If you do NOW is the time to make a difference. We need your voice NOW.
Please take the time, right now, to contact your state representatives and senators and let them know funding is needed to help our most needy students. DPI asked for $1,000,000 to be included in the state budget for students with gifts and talents. This is not enough, but it is a step in the right direction as past amount is lee than one third the proposed amount. Along with the board members of WATG, I’ll be reaching out to all of my representatives asking for them to support an increase of $5,000,000.
Not sure who your legislators are? Go to the WI state legislature website http://maps.legis.wisconsin.gov/ and enter your HOME address (not work). You can see links to your state Assembly representative and your state Senator.
SAMPLE MESSAGE (feel free to adapt for your own use)
“To the members of the Joint Finance Committee:
I am writing to ask for your support for Wisconsin’s advanced learners K-12. Students with gifts and talents are found in every economic and cultural group, and Wisconsin provides minimal support for these students, especially in comparison with other states. Wisconsin’s funding of only $237,200 per year (for a small grant program) works out to $0.27 per K-12 student. Minnesota state funding (from a recent national survey) was $11,417,865 ($13.75 per student); Iowa, $35,057,950 ($74.77 per student); and Georgia, $367,057,950 ($227.67 per student).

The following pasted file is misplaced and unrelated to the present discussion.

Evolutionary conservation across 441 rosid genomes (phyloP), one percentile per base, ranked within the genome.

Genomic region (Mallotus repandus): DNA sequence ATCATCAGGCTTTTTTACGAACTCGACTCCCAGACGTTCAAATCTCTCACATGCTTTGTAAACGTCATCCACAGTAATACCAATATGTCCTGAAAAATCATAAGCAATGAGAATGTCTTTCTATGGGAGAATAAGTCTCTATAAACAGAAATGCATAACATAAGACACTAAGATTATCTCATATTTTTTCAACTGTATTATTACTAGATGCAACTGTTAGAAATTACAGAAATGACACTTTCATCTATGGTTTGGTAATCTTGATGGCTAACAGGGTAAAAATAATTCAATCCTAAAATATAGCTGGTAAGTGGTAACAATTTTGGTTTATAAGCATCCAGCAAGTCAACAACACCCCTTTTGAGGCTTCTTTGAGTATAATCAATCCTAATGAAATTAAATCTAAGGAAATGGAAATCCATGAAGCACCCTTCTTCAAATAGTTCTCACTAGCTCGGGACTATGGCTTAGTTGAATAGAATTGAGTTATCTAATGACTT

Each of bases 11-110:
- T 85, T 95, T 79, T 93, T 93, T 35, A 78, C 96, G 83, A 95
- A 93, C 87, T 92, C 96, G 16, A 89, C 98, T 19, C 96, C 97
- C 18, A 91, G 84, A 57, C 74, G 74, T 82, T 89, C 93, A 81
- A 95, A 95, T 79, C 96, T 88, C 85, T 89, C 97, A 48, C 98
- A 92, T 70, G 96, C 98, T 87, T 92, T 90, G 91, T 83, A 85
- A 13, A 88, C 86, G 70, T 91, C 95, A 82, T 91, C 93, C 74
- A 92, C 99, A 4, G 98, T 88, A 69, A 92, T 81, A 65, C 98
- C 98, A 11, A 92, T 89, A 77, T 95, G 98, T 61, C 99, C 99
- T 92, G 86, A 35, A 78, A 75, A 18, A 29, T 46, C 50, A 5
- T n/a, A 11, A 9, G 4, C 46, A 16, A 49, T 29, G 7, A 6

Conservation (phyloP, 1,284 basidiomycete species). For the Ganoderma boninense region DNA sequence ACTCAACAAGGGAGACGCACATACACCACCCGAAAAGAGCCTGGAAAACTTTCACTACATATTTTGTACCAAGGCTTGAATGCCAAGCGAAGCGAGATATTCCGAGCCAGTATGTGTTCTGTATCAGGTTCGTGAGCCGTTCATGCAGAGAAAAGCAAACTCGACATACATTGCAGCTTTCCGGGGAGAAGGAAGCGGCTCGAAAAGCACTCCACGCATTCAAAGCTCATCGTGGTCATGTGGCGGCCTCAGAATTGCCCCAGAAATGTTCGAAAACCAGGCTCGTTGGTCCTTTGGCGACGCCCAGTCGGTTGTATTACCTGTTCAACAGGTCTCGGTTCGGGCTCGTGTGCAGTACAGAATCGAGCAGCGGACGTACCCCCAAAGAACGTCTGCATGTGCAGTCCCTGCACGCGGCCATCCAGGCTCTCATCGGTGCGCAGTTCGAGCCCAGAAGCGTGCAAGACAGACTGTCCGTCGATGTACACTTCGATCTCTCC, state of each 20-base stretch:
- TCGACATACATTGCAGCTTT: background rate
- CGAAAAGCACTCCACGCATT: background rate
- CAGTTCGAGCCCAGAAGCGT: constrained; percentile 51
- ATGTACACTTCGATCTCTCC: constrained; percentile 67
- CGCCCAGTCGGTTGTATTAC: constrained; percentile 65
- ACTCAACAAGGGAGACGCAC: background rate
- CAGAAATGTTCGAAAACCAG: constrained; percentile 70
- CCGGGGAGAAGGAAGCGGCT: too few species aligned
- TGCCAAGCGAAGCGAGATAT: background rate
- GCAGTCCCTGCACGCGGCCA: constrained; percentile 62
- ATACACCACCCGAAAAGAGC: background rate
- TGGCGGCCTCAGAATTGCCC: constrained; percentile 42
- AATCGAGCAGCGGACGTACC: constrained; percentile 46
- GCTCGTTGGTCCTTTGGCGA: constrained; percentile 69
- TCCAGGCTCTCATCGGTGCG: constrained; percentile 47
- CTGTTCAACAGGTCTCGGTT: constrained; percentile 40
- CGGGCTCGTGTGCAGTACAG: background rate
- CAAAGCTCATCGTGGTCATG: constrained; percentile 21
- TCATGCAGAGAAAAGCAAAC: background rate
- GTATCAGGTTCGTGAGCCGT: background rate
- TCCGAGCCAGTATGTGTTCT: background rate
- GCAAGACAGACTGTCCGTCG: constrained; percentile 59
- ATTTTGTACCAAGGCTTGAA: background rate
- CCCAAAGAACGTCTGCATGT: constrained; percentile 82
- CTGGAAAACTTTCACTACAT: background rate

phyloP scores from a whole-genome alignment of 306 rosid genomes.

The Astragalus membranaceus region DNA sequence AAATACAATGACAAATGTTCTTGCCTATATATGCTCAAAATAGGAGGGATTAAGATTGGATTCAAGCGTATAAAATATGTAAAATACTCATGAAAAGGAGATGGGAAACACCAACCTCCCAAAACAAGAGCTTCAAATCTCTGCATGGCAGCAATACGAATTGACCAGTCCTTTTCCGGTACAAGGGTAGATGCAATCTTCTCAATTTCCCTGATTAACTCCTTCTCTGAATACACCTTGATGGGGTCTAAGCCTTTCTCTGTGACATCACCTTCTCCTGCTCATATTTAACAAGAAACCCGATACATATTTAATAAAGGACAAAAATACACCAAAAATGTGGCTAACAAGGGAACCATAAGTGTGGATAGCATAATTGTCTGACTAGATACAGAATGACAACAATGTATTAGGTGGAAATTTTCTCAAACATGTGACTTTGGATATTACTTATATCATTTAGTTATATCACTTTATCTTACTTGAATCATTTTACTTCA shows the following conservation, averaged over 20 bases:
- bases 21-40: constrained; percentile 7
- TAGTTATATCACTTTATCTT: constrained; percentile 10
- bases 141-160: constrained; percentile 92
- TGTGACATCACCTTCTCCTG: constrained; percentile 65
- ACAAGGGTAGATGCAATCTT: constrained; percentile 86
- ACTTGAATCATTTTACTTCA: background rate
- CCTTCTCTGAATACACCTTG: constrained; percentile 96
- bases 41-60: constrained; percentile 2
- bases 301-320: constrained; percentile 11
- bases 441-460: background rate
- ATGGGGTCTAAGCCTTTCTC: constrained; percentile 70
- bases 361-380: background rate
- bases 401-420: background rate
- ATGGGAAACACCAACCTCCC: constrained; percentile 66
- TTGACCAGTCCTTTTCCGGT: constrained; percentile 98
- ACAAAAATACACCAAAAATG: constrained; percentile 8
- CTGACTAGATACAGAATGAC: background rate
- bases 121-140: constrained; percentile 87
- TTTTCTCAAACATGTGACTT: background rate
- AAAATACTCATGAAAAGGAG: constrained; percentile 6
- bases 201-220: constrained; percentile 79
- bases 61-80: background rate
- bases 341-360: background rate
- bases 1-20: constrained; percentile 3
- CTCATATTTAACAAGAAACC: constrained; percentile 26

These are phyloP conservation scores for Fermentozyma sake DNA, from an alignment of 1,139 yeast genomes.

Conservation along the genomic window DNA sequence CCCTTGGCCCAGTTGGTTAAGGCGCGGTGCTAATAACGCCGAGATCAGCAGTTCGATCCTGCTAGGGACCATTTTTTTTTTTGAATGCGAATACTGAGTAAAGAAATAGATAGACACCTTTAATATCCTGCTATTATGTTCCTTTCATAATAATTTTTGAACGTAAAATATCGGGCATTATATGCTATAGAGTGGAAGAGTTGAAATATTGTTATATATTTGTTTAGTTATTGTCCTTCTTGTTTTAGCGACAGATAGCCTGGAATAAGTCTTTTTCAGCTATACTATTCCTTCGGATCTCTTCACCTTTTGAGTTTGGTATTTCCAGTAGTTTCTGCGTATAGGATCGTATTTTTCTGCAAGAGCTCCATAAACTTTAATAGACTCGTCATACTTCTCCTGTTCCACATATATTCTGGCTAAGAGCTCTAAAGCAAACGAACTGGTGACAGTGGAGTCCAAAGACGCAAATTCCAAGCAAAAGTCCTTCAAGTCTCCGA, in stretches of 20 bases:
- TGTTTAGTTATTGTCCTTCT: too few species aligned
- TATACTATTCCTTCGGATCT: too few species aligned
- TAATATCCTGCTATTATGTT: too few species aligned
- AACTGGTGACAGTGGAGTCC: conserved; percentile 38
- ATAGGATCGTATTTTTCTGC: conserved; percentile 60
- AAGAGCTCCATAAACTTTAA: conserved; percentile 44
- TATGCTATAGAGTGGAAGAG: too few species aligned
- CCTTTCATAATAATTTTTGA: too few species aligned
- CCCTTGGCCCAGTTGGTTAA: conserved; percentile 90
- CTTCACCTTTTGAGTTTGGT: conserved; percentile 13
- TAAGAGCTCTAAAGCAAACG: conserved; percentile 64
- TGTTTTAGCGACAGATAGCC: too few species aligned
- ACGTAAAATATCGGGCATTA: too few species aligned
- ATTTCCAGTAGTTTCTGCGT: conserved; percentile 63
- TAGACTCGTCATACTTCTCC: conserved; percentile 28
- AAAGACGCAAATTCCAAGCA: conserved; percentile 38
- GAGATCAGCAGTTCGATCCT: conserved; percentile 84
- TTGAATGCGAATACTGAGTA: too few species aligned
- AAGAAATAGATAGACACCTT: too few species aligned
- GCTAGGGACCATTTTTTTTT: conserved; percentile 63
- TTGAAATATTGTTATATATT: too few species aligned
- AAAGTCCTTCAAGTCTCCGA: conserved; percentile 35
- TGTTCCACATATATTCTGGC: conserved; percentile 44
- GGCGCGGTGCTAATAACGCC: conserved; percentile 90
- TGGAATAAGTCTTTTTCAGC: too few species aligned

Wisconsin statute (s.118.35) requires school districts to identify advanced learners (“gifted and talented”) and provide them with appropriate services. No funding is provided in school funding formulas to facilitate this mandate. Advanced learners require instruction and services beyond what is typically provided at grade level, just as students with other special needs require targeted instruction and services. Developing the talents of ALL of our students, including Wisconsin’s estimated 105,000 advanced learners, is an economic issue as well as an educational one. The latest issue of Wisconsin School News documents issues related to the “excellence gap” (the disproportion in income levels of those scoring “advanced” on academic achievement).
DPI has requested an increase of $762,800 from the current $237,200 per year (to total $1,000,000 per year), but the Wisconsin Association for Talented and Gifted (WATG) and I ask that you consider funding programs for these students at the level of $5,000,000 per year. The DPI request for a modest increase was removed in the governor’s budget and I ask not only that it be reinstated, but increased. The governor’s budget supports DPI’s request that school districts be allowed to apply directly for the grants, so a funding increase would allow many more students to be appropriately challenged.
[Add in any personal story about your child or your students that you wish]
Thank you for your time; I appreciate your consideration of this request.
From the President
"Children can thrive in the summertime yet oftentimes need a bit of help or guidance in pursuing their passion areas or the resources necessary to further their inquiry."